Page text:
Chrono games, another example of incredible stories brought by sci-fi inspirations, are for me the best videogame series of all time. Both Trigger and Cross were “perfect 10” in every aspect up to their eras. And the music, my f*cking god, makes me cry with nostalgia like very few things in my life!

        Secret of Mana also have a special place in my heart, the first RPG I played in my life!

        Well, that’s it. Long story short: Hard to choose a “favourite” but FF VII and Chrono Cross are for me the best examples of state-of-art RPGs that blend together the depth of a book and the entertainment of a videogame perfectly. Such wonderful experiences!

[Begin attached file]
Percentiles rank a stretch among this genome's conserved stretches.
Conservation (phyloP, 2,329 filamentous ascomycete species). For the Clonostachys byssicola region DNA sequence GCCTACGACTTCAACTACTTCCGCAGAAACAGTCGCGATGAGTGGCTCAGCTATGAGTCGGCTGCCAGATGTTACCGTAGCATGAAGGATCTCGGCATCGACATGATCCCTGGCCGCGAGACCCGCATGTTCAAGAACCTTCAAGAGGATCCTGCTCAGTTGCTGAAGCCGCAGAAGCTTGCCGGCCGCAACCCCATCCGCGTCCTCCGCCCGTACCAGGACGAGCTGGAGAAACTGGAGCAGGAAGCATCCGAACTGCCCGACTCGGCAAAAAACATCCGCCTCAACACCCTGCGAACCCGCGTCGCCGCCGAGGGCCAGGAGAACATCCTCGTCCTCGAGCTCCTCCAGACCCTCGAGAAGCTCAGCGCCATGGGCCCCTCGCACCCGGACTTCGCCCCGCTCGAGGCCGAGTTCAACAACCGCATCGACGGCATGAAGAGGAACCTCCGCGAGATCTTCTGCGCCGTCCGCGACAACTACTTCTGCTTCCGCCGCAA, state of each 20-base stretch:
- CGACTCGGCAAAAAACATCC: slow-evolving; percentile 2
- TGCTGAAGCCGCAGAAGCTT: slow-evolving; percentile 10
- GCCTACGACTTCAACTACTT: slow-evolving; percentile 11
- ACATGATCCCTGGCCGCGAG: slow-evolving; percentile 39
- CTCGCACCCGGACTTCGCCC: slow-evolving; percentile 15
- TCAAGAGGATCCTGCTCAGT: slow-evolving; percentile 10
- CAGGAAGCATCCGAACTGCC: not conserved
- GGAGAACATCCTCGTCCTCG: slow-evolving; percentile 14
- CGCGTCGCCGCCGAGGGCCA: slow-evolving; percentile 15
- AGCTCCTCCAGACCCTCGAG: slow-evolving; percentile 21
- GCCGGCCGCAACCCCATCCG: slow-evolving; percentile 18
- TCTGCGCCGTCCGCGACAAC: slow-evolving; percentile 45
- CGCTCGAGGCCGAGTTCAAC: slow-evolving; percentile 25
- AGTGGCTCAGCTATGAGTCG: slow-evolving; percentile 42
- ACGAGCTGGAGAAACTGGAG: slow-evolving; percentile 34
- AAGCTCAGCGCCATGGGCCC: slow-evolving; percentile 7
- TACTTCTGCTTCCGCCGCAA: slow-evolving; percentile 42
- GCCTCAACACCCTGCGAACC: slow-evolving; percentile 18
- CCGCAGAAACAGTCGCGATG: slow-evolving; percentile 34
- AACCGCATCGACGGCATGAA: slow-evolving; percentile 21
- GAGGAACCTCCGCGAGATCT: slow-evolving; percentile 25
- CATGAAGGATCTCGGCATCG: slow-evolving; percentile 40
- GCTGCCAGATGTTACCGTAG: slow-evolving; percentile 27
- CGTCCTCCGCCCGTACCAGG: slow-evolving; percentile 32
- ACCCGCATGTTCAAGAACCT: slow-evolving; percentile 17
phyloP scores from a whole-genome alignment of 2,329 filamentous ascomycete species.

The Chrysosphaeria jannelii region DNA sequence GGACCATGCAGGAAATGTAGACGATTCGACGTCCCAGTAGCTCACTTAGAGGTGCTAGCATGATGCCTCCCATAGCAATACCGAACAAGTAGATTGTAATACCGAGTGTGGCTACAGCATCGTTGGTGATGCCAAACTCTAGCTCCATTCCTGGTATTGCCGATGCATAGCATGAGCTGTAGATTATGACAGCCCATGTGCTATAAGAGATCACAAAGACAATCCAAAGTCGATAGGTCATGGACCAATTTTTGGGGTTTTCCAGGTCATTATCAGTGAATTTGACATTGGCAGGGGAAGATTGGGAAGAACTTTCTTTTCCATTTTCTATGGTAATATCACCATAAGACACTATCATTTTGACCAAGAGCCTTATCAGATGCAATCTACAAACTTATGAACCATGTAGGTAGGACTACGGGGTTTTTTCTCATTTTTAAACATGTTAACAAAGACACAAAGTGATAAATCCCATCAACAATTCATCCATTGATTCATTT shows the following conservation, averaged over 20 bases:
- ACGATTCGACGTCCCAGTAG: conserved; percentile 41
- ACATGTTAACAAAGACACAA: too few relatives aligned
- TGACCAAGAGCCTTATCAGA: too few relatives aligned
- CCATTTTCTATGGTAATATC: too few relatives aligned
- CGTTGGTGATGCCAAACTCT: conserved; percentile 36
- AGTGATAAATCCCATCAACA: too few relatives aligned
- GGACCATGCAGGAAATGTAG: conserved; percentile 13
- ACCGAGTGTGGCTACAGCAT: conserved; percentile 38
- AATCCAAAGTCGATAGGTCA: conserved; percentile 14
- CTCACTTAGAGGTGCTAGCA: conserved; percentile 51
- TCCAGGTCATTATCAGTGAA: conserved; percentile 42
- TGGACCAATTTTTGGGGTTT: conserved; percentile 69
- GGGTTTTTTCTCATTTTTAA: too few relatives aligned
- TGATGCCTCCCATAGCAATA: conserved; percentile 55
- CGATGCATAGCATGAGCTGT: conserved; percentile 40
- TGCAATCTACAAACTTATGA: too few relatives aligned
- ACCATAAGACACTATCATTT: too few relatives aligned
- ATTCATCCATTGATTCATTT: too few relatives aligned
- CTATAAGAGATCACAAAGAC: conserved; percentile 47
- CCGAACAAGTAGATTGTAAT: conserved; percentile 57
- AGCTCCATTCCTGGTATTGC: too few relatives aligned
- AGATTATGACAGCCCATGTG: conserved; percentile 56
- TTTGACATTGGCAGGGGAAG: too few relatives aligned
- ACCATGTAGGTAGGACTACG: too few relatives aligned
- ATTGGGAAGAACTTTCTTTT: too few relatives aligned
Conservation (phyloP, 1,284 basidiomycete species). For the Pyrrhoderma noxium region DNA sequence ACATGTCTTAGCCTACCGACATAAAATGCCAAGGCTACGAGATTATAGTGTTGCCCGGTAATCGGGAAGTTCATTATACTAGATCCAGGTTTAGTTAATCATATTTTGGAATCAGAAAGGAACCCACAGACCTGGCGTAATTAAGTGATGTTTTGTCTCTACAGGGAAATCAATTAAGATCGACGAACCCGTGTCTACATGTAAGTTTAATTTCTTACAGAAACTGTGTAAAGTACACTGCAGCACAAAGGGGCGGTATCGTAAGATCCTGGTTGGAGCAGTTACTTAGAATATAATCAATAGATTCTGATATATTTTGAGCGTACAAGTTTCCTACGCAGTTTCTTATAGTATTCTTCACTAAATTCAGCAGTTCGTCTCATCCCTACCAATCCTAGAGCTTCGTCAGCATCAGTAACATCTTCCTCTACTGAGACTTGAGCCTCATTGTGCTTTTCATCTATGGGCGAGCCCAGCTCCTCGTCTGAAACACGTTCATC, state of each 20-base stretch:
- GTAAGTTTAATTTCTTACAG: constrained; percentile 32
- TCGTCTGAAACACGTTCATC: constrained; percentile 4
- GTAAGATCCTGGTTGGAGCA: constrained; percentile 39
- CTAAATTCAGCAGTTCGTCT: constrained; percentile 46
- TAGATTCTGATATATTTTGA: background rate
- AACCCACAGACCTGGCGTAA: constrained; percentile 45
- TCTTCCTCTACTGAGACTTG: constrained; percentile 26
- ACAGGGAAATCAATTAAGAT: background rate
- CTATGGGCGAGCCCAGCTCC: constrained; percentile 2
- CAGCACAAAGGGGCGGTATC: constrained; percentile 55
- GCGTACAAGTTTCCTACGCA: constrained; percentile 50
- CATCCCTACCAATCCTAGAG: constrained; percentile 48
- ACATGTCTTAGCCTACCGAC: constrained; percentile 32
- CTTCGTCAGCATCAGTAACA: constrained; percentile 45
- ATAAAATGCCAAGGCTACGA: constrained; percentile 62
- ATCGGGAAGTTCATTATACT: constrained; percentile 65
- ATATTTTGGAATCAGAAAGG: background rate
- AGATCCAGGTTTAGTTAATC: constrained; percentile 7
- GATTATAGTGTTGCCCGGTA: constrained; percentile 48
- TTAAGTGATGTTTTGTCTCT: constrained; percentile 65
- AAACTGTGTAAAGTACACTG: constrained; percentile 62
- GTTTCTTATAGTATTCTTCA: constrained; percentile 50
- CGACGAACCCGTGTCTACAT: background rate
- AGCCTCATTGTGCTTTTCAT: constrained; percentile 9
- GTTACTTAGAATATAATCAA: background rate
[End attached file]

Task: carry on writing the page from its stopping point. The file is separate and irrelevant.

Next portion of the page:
I guess you’re with me by the blog design, right? Or you love the classic-themed FFs like IV or IX? Haha, all of them are awesome games! 😀

        • Yeah it looks like we are totally on the same page. Final Fantasy VII and Chrono Cross are two of my favourite games ever, even though I played them more than 10 years apart from each other.

          I really like the point you made about them being a great example of blending books and entertainment together, I agree 100%.

          Final Fantasy IX is also a favourite, but more because of the way it was designed (during the PlayStation era), but yeah they are all awesome games! Thanks